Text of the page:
This window allows you to tweak the simulation while it is running. Set the bandwidth on its virtual receiver, adjust the sidetone volume, and set your preferred CW beat note (Contest Super Simulator adjusts the virtual receiver’s “BFO” to match.)
The Contest Super Simulator is freely redistributable under the MIT license.
Download this file:
Unzip it, and run the
.msi file inside. It will give you a new icon on your Windows desktop. WriteLog’s
Setup/Ports dialog has to be set for WinKey and OTRSP “pipes” (see the Contest Super Simulator help file.)
The Contest Super Simulator Voices is freely redistributable but only for use with the Contest Super Simulator. No other users of the Contest Super Simulator Voices is permitted.
||Each radio can have its own sidetone pitch.|
||Add more diagnostics, and allow sidetone volume of 100%|
||Better simulate SO2R with rigs on different modes.|
Requires Windows 7 and .NET 4.0 to install.
All recent WriteLog versions 11 and 12 are supported for you to call CQ in CW, including SO2R configurations.
WriteLog 12.09 (including the latest demo version!) adds support for SSB.
WriteLog 12.07 and later support running Search & Pounce in a virtual 48KHz-wide band per radio.
WriteLog 12.07 supports simulated RTTY contests. You’ll need either a physical or virtual audio cable (not included) to route the simulator’s Playback audio to your RTTY demodulator’s Record Audio device.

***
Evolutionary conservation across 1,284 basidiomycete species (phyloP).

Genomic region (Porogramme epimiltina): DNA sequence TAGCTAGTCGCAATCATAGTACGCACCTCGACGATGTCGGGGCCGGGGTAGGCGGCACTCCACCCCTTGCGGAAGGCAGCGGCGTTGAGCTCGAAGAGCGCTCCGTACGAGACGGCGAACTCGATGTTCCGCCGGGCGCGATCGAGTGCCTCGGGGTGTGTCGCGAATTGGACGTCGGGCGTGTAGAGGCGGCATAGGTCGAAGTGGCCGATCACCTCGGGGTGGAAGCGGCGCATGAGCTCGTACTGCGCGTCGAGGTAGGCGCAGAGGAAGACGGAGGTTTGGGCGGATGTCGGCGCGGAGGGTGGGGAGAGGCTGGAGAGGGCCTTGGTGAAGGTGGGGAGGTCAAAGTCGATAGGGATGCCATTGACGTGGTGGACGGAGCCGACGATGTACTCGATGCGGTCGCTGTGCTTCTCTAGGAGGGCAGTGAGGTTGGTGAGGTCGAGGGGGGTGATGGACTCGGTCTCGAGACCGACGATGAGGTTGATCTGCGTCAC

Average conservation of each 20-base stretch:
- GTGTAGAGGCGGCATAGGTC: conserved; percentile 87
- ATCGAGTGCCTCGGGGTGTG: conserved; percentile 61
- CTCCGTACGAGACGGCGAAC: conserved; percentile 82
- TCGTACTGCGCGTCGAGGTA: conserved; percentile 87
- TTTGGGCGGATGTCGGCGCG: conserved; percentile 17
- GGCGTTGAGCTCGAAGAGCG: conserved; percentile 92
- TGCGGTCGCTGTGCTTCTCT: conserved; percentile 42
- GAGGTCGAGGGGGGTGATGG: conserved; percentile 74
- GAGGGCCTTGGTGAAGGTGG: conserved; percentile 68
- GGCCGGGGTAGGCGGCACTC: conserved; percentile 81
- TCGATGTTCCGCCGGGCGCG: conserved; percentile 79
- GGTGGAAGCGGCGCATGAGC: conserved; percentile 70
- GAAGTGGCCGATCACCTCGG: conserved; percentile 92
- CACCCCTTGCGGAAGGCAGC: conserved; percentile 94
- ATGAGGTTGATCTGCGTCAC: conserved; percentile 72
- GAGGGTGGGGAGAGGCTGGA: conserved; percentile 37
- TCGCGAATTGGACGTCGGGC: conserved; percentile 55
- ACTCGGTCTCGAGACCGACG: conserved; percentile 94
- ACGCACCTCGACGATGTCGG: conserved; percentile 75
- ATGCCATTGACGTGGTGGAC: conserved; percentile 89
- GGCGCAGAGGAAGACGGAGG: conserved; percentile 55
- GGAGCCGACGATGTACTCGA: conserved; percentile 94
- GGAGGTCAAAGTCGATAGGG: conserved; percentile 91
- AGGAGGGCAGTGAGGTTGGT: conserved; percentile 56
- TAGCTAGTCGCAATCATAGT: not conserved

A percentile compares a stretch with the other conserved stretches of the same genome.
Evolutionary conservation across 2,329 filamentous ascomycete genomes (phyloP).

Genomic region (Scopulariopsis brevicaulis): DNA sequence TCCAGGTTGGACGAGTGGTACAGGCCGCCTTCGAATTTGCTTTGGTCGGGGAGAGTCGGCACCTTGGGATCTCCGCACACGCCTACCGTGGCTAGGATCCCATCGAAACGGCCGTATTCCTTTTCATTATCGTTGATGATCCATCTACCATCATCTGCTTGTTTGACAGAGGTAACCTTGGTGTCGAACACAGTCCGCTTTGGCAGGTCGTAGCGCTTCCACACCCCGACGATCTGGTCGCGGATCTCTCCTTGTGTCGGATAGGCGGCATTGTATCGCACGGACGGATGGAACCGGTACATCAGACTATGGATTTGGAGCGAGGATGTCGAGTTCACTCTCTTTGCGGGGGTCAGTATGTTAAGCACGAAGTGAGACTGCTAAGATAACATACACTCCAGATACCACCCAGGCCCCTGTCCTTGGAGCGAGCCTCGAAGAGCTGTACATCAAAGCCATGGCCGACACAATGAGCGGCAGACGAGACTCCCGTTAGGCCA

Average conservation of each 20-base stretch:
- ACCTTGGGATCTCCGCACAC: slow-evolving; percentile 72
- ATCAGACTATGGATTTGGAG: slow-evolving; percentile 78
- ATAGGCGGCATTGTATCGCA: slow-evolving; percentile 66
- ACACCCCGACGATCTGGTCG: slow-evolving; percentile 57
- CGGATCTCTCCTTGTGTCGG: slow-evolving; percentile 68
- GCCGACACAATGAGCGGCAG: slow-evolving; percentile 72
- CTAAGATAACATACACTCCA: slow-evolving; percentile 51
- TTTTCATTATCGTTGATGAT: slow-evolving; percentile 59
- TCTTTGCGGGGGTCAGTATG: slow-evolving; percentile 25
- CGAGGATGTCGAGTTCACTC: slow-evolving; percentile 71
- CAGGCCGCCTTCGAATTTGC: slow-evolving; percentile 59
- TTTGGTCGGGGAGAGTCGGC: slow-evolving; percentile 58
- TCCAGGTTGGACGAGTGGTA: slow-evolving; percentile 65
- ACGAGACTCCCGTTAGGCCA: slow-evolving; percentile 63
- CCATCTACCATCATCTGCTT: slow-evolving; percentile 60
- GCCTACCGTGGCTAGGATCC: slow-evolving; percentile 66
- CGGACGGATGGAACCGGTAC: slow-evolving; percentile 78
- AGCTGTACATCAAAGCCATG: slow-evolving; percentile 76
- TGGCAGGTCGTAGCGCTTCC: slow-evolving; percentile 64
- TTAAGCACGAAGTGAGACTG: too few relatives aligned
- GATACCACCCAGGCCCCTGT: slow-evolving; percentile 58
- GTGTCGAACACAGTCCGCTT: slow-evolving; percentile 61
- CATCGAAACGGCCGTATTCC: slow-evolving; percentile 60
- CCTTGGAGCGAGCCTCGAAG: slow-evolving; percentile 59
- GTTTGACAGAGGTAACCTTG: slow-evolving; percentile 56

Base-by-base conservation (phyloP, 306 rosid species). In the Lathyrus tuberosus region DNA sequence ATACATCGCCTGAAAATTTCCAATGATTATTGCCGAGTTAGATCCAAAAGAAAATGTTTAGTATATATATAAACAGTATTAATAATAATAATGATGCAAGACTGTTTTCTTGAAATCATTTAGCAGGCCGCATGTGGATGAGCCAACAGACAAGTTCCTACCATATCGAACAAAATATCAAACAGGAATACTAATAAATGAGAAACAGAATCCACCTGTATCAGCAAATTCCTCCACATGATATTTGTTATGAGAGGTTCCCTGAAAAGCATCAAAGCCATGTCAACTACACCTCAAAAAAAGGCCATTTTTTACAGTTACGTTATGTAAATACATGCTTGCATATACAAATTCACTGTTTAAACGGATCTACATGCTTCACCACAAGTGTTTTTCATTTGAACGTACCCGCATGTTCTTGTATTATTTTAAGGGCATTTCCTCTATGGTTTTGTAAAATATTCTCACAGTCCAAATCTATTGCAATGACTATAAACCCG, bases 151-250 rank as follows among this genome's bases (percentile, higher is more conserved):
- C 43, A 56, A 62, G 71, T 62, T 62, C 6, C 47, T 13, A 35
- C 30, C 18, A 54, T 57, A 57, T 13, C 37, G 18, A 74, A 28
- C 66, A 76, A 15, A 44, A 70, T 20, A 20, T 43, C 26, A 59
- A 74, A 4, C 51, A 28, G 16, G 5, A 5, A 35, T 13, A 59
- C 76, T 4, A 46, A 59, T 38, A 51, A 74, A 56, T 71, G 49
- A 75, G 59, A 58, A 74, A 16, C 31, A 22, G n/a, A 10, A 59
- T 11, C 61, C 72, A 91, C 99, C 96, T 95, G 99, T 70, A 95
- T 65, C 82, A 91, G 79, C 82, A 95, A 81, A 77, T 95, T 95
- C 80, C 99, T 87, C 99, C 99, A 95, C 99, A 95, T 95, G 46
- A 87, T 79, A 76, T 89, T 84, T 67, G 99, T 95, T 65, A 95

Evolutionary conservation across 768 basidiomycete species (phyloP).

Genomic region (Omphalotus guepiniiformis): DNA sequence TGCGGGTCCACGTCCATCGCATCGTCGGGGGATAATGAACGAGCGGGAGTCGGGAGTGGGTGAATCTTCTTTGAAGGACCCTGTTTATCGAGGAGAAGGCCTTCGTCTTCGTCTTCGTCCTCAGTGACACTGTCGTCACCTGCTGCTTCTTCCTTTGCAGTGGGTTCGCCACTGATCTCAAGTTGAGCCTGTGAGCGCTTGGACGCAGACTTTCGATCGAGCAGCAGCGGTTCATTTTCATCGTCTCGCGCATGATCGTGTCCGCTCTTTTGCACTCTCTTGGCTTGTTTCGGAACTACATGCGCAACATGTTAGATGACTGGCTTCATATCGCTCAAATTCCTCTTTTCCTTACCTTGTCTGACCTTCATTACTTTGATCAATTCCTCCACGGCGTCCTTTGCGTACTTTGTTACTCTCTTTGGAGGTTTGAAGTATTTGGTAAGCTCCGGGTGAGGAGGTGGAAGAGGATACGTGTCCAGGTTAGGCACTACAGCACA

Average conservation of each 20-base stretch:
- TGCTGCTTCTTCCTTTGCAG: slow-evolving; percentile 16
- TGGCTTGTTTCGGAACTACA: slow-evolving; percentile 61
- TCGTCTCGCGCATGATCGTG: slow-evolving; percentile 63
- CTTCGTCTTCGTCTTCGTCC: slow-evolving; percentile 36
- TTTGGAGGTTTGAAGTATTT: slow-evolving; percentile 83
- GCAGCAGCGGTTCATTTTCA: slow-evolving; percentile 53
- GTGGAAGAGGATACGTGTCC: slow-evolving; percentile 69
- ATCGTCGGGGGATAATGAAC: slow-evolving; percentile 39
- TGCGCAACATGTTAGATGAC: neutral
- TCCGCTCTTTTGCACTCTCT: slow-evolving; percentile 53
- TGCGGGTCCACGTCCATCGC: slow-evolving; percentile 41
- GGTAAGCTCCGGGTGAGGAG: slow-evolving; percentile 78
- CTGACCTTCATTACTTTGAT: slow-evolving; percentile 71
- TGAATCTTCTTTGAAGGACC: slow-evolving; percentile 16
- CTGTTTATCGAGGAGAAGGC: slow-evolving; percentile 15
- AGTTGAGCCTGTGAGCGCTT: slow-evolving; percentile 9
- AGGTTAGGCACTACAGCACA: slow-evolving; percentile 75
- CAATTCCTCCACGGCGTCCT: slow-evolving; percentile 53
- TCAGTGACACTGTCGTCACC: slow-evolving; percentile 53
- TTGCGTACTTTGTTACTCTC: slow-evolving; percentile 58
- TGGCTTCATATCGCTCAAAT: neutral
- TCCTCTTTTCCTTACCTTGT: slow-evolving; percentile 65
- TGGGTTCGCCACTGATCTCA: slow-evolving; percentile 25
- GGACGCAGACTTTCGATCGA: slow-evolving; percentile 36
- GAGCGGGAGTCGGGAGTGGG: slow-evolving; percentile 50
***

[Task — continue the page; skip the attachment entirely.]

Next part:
WriteLog 12.07 places CQing simulated stations on its Band Maps and Packet Spots window. Add a virtual audio cable to route the simulator’s IQ output to WriteLog’s Band Map SDR to superimpose the simulated 48KHz band on WriteLog’s Band Maps.
The Contest Super Simulator supports SSB contest simulation. It requires a little different setup than the other modes. There are details in the Contest Super Simulator Help/Topics menu, look for SSB.
- You must install SSB voices for the simulator’s use separately. The WriteLog team provides a download below.
- The simulator has no voice recognition. Instead, it depends on you pressing f-key’s to make transmissions.
- You must set your logging program up to notify the simulator of text representations of the f-key messages it sends.
Installation of SSB voices
The Contest Super Simulator in SSB mode requires prerecorded phonetics. The WriteLog team provides the following download with a couple of voices. Instructions on how to add your own prerecorded phonetics are including the Contest Super Simulator Help file.
Download this file:
Unzip it, and run the
.msi file inside. The Contest Super Simulator Voices install per Windows user, in contrast to the Contest Super Simulator, which requires Windows administrator privilege and installs per machine. The reasons for the separate Voices installer are:
- The license is different. You may only use the Voices with Contest Super Simulator.
- The download is far larger. You don’t need to download them if you’re not going to simulate SSB contests.
- The voices install per-user to give you more options for placing the large voice files on disk.
- The voices install per-user to eliminate privilege requirements for adding your own voice recordings for use by the Contest Super Simulator in SSB.